Sleep architecture is associated with core symptom severity in autism spectrum disorder

Makoto Kawai, Casey Buck, Christina F. Chick, Lauren Anker, Lisa Talbot, Logan Schneider, Omer Linkovski, Isabelle Cotto, Kai Parker-Fong, Jennifer Phillips, Antonio Y. Hardan, Joachim Hallmayer, Ruth O'Hara

Research output: Contribution to journalArticlepeer-review

3 Scopus citations


Study Objectives: While caregiver-reported sleep disturbances are common in children and adolescents with autism spectrum disorder (['), few studies have measured objective sleep in ASD compared to controls, and their findings are mixed. We investigated (1) differences in sleep architecture, specifically slow-wave sleep (SWS) and rapid eye movement (REM) sleep, between ASD and typically developing controls (TD); and (2) if any observed differences in sleep were associated with core ASD symptoms. Methods: We used ambulatory polysomnography (PSG) in 53 participants with ASD (ages 4-18) and 66 age-matched TD in their home sleeping environment. The primary outcome measures were SWS and REM sleep. Core behavioral ASD symptoms were assessed using the Autism Diagnostic Interview-Revised (ADI-R). Spectral power bands during sleep, and additional behavioral measures, were examined in exploratory analyses. Results: Compared to TD, participants with ASD exhibited a higher SWS ratio and lower REM sleep ratio. Within the ASD group, higher SWS was associated with more severe symptoms on the Restricted, Repetitive, and Stereotyped Behaviors subscale of the ADI-R. No association was observed between REM sleep ratio and any ASD symptom. Conclusions: Increased SWS and reduced REM sleep ratio differentiated ASD from TD. However, only increased SWS was associated with more severe core ASD symptoms. Increased SWS may reflect neuronal immaturity specific to ASD in this age group. These findings may inform the underlying mechanisms of clinical symptoms observed in children and adolescents with ASD.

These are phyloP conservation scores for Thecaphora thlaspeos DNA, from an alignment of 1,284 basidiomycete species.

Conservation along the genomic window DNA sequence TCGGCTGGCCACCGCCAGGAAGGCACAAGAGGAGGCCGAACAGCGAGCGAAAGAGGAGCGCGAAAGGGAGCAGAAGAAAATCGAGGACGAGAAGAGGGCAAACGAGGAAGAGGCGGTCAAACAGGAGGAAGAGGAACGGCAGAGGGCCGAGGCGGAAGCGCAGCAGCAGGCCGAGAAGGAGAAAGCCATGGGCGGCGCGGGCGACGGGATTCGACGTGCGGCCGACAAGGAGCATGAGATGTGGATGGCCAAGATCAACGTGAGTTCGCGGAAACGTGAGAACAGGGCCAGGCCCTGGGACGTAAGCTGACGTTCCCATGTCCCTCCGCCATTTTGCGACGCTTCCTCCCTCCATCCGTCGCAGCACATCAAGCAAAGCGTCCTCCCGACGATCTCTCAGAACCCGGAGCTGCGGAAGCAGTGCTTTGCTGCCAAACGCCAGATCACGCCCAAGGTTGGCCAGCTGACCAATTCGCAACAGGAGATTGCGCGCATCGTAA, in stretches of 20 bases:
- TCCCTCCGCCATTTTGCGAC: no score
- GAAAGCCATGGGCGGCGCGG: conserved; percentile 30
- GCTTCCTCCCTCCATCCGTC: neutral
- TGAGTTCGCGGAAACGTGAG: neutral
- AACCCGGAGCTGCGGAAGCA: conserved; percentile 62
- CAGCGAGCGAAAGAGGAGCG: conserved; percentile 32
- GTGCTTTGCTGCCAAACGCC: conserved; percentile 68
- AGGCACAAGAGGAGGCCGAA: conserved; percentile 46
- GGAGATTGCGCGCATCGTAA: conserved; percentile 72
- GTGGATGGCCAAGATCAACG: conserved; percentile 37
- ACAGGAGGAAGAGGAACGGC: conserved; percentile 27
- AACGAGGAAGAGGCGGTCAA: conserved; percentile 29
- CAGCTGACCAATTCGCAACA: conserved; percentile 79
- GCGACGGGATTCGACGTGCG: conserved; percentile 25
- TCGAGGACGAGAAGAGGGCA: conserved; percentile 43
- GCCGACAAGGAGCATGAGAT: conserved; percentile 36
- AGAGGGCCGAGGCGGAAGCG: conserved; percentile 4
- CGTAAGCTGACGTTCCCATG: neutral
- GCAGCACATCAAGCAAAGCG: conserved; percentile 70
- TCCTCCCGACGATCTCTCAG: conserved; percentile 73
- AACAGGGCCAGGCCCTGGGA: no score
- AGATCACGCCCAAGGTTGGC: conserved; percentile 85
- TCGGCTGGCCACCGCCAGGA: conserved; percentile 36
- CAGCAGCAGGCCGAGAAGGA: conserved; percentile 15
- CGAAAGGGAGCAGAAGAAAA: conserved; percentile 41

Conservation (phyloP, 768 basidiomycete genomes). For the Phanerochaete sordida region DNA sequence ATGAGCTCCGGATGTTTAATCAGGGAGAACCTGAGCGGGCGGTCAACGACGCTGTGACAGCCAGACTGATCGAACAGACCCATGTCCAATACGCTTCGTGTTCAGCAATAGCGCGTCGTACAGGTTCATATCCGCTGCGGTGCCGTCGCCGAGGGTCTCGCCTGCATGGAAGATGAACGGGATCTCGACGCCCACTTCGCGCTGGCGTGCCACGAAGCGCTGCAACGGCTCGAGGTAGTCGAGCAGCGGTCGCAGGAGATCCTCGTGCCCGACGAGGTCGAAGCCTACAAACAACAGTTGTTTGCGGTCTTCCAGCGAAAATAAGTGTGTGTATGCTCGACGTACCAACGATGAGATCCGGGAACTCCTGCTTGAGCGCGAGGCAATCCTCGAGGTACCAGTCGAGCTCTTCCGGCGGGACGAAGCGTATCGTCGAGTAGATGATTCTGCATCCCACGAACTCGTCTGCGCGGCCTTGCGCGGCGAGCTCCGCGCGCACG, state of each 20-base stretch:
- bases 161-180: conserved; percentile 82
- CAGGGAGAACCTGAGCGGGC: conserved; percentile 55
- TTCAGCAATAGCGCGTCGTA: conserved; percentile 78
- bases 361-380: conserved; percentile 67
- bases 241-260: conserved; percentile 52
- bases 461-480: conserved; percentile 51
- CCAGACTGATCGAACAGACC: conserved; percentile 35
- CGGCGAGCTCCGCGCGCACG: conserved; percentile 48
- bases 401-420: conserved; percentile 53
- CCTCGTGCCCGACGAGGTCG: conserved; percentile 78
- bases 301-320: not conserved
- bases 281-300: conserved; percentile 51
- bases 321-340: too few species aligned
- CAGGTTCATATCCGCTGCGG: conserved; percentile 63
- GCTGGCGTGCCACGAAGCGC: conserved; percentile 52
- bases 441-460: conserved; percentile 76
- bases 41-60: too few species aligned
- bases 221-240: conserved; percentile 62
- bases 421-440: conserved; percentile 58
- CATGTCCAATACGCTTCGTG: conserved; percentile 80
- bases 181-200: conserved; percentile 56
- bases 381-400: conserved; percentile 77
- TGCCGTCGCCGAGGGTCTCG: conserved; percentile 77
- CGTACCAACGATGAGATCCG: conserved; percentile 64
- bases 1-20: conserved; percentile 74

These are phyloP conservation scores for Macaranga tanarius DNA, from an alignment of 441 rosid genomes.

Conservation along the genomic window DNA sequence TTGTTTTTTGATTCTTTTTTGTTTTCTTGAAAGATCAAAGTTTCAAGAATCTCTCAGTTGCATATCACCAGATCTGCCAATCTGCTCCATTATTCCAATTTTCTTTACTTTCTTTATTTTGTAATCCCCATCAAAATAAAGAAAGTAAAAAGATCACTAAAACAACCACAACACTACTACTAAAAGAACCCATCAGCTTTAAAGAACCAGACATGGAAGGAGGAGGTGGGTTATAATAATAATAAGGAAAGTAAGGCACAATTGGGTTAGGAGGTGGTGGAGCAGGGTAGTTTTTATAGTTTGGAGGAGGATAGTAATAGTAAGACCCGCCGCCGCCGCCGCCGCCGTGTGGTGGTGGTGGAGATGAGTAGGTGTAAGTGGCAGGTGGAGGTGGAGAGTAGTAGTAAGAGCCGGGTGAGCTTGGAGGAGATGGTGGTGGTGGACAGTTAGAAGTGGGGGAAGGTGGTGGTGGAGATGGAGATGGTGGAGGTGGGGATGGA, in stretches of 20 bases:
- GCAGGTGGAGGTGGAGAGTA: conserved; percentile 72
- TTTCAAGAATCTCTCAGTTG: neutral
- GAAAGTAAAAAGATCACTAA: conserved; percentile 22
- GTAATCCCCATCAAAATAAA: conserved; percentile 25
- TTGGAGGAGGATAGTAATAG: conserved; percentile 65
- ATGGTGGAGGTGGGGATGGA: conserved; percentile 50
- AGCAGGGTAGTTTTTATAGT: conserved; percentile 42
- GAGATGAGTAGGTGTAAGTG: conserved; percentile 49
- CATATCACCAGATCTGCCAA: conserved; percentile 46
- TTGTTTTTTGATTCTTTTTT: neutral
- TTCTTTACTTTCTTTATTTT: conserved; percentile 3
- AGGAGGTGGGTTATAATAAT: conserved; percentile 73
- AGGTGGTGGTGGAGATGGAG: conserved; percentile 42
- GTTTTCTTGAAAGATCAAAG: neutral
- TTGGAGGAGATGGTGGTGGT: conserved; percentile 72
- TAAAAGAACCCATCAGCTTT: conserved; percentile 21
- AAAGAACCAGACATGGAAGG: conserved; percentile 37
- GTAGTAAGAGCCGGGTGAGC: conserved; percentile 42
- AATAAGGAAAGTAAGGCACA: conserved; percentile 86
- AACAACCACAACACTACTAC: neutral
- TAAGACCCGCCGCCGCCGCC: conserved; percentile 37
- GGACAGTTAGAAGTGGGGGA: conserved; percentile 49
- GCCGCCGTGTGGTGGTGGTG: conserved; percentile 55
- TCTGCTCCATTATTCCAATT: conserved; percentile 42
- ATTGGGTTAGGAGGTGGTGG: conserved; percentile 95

Original languageEnglish
Article numberzsac273
Issue number3
StatePublished - 9 Mar 2023
Externally publishedYes

Bibliographical note

Publisher Copyright:
© The Author(s) 2022. Published by Oxford University Press on behalf of Sleep Research Society. All rights reserved.


  • autism spectrum disorder
  • repetitive behaviors
  • slow wave activity
  • slow wave sleep


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